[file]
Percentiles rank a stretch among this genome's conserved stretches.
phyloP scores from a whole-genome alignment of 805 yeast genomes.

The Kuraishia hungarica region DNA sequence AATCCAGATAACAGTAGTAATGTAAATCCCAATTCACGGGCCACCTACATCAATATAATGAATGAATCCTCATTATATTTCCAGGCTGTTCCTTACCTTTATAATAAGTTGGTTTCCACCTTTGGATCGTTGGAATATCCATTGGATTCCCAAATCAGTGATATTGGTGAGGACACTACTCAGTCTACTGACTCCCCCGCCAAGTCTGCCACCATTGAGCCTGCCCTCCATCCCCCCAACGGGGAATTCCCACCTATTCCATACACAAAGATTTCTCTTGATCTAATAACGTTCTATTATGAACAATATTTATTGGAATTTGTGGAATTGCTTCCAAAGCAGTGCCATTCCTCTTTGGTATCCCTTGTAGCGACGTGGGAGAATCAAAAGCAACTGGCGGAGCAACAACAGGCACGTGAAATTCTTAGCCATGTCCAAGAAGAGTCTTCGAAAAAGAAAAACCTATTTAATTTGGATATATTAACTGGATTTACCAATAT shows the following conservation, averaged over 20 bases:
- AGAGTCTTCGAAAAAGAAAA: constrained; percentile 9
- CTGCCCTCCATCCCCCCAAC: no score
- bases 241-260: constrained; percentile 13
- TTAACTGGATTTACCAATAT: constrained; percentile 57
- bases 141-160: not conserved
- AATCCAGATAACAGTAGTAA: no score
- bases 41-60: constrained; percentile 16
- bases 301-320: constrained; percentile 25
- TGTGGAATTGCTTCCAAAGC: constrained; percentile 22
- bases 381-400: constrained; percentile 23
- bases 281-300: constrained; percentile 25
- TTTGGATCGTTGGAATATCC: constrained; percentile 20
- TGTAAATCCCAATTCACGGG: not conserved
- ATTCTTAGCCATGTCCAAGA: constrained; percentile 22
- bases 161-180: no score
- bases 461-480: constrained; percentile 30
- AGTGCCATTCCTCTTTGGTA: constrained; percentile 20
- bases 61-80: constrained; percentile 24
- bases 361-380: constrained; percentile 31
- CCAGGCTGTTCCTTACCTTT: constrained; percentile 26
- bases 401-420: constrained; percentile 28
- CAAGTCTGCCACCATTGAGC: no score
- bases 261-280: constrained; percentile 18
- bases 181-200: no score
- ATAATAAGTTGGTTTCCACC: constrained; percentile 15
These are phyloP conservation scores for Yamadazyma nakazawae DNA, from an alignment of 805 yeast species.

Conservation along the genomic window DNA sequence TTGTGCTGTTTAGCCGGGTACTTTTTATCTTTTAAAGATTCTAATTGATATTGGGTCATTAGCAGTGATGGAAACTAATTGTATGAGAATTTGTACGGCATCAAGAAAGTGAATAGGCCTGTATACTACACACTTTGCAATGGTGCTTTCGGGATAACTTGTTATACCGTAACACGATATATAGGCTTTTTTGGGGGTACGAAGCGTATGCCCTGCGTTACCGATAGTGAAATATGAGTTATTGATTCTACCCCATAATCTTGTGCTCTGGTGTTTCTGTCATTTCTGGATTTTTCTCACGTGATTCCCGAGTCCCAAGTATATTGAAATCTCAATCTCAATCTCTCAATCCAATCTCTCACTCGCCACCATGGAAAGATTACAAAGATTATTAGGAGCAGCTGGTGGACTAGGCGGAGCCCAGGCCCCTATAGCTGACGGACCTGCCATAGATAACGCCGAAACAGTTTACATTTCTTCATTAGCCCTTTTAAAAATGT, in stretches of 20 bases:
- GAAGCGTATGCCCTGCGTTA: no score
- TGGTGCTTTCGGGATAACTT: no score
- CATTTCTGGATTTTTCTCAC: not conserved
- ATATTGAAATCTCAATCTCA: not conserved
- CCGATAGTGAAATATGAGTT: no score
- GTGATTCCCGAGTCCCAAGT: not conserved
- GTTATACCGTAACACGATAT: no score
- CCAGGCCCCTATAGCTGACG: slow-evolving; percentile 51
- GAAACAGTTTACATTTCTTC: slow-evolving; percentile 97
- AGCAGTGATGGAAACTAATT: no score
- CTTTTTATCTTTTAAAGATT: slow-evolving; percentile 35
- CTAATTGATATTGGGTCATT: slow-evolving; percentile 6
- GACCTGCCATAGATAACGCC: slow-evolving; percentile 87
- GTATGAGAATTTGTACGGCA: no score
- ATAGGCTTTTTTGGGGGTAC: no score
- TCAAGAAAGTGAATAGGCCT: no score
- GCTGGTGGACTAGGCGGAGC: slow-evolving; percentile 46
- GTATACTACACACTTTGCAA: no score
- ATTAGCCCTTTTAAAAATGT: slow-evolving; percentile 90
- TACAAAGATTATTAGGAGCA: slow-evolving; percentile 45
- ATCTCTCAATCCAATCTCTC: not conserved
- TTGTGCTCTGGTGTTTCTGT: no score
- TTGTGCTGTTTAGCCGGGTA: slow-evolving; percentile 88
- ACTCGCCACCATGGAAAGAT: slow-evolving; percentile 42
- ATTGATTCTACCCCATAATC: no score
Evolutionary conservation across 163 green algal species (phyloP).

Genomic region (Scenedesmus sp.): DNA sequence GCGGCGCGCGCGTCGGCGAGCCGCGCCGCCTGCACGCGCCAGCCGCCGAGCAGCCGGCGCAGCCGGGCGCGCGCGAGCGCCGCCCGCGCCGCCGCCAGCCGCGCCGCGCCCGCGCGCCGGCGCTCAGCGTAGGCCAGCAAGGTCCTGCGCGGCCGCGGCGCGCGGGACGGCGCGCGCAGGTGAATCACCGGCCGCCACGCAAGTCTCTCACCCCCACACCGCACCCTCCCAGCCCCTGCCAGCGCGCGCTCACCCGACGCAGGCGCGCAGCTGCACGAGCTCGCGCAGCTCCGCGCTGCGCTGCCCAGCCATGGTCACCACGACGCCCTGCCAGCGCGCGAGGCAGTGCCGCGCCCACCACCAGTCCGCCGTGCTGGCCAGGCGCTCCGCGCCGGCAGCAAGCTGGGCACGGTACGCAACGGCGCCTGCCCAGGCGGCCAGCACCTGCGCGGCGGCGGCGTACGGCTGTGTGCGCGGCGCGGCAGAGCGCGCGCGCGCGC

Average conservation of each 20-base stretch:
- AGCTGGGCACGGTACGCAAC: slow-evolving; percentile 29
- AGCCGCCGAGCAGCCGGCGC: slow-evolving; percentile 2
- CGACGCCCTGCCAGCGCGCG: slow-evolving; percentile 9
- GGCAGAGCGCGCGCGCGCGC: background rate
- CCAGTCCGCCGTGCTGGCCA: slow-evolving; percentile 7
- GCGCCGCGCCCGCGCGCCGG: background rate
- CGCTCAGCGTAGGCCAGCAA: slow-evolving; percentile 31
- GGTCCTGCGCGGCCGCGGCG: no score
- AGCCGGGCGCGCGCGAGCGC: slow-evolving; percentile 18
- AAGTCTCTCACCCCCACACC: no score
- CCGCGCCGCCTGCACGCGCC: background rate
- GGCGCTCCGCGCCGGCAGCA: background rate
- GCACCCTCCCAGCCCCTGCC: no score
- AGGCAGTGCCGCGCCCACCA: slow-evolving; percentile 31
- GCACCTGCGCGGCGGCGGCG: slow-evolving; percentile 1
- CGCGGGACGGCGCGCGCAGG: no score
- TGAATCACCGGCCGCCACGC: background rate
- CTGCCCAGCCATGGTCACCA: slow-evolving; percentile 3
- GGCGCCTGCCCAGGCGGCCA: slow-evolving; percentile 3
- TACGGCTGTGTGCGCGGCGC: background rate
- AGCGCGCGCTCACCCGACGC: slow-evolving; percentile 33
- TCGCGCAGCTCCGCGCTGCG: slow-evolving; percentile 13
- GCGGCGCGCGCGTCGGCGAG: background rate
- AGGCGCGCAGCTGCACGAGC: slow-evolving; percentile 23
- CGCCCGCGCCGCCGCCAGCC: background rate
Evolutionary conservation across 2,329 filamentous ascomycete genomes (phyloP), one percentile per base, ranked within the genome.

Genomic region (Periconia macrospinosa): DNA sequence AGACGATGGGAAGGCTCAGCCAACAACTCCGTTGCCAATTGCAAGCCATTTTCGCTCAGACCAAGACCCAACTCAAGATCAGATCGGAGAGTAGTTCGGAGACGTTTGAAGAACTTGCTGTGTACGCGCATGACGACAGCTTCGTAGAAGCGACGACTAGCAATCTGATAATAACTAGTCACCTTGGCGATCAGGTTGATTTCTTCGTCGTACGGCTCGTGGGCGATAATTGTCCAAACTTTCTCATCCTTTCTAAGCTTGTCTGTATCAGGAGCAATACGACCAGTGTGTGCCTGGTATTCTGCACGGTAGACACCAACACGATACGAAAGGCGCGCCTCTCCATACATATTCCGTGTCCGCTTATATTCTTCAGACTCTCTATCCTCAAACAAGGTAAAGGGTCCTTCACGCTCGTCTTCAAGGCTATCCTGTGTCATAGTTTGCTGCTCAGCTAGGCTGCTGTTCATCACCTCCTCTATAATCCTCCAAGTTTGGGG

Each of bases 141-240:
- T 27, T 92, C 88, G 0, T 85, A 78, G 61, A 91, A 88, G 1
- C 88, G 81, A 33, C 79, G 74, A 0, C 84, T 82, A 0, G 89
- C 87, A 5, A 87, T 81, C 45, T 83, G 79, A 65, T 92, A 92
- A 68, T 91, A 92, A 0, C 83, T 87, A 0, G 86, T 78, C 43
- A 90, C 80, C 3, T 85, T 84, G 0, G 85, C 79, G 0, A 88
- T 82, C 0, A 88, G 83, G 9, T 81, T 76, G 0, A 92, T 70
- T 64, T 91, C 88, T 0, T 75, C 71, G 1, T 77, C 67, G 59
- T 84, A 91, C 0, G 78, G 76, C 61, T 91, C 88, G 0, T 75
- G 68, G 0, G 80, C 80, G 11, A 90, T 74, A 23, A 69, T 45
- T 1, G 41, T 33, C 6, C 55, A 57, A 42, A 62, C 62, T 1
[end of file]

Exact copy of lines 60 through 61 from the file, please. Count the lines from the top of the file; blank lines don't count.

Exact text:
- AGCCGCCGAGCAGCCGGCGC: slow-evolving; percentile 2
- CGACGCCCTGCCAGCGCGCG: slow-evolving; percentile 9